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Study: Evolving Internet Use Among Canadian Seniors

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Released: 2019-07-10

The number of Canadian seniors using the Internet doubled from 2007 to 2016, a faster growth than any other age group, but the percentage of seniors on the Internet is still far below the non-senior population. These findings are from a new study released today which examines changing Internet use by seniors (people aged 65 and older) and associated characteristics.

Based on data from the General Social Survey, the study showed that the rate of seniors using the Internet increased from 32% in 2007 to 68% in 2016. However, as the Internet has become a vital utility on par with the telephone, that rate is considered low compared with the 97% rate of Internet usage among Canadians, and a potential source of social exclusion.

Rates of Internet use differ across age groups within the senior population, with about 81% use among seniors aged 65 to 69, compared with 74% among those aged 70 to 74, 64% among those aged 75 to 79, and 49% among those aged 80 or older.

Education and income are also strong predictors of Internet use among seniors. In 2016, 89% of seniors with a university education were Internet users, compared with 46% of seniors without a high school diploma. For seniors with a household income between $60,000 and $79,999, the probability of Internet use was 73%, compared with 54% among seniors with incomes under $20,000 and 79% among seniors with incomes of $100,000 and over.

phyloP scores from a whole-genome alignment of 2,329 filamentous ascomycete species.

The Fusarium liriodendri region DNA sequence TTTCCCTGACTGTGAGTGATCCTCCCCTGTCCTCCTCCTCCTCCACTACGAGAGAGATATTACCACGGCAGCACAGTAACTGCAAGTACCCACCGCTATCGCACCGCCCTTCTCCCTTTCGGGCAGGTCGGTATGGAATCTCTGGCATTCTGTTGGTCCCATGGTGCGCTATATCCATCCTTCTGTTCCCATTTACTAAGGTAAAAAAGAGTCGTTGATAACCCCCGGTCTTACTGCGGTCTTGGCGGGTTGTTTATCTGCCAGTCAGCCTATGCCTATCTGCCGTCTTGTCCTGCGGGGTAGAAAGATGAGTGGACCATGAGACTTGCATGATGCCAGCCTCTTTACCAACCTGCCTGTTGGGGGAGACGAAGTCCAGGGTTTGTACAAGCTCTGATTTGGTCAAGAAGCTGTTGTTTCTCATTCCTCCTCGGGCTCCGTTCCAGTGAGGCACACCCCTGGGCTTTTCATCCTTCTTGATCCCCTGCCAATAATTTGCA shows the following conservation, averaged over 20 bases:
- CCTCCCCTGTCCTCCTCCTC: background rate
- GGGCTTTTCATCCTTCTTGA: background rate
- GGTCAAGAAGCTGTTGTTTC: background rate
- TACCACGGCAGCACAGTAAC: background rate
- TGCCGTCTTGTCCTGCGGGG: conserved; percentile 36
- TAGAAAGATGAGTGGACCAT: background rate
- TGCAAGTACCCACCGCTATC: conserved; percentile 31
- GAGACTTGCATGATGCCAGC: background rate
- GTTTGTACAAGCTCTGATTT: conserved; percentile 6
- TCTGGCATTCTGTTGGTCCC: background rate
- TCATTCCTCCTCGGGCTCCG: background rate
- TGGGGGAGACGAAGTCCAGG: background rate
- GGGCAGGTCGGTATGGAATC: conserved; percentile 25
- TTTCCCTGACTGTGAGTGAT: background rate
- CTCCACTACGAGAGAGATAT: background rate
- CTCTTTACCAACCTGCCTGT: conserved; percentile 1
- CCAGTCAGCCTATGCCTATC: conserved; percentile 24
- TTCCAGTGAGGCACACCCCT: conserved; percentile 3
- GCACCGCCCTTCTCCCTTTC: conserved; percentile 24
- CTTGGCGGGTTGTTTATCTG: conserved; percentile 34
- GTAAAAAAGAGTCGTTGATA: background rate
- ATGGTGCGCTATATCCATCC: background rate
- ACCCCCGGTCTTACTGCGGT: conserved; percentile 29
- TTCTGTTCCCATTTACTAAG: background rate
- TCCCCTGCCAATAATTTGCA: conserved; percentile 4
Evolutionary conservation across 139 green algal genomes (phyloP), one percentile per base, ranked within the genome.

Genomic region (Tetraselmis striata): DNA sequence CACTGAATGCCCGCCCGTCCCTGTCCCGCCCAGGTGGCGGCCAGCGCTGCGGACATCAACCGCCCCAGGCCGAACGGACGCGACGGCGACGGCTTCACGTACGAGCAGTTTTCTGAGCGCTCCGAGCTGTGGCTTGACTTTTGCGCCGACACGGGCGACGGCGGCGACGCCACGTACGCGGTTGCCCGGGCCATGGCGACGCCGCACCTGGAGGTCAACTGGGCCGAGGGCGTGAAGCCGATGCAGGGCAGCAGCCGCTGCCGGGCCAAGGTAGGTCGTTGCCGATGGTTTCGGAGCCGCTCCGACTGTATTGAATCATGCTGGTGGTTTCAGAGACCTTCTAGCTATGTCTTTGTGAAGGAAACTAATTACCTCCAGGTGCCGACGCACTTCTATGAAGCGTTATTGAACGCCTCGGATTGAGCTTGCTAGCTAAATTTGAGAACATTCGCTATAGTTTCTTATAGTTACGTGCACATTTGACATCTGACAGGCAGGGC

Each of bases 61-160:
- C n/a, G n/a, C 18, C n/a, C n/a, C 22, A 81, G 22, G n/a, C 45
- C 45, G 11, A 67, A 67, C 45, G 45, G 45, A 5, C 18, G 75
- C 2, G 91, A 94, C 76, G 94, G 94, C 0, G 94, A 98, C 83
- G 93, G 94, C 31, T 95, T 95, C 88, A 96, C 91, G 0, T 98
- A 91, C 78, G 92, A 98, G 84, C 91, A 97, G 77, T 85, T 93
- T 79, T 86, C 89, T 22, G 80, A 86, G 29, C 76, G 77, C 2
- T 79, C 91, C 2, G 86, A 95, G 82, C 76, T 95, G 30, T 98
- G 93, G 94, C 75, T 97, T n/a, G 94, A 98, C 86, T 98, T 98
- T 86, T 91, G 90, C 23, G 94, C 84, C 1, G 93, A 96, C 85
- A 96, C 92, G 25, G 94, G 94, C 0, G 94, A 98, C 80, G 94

Note to readers

Internet access in this study is defined as accessing the Internet once a month or more. This study uses four cycles of the General Social Survey (2007, 2010, 2013 and 2016) which were only administered in the provinces. Individuals residing in the territories or full-time residents of institutions are out of scope of the study.


The research paper "Evolving Internet Use Among Canadian Seniors," which is part of the Analytical Studies Branch Research Paper Series (Catalogue number11F0019M), is now available.

Contact information

For more information, contact us (toll-free 1-800-263-1136; 514-283-8300;

To enquire about the concepts, methods or data quality of this release, contact René Morissette (613-951-3608;, Social Analysis and Modelling Division.

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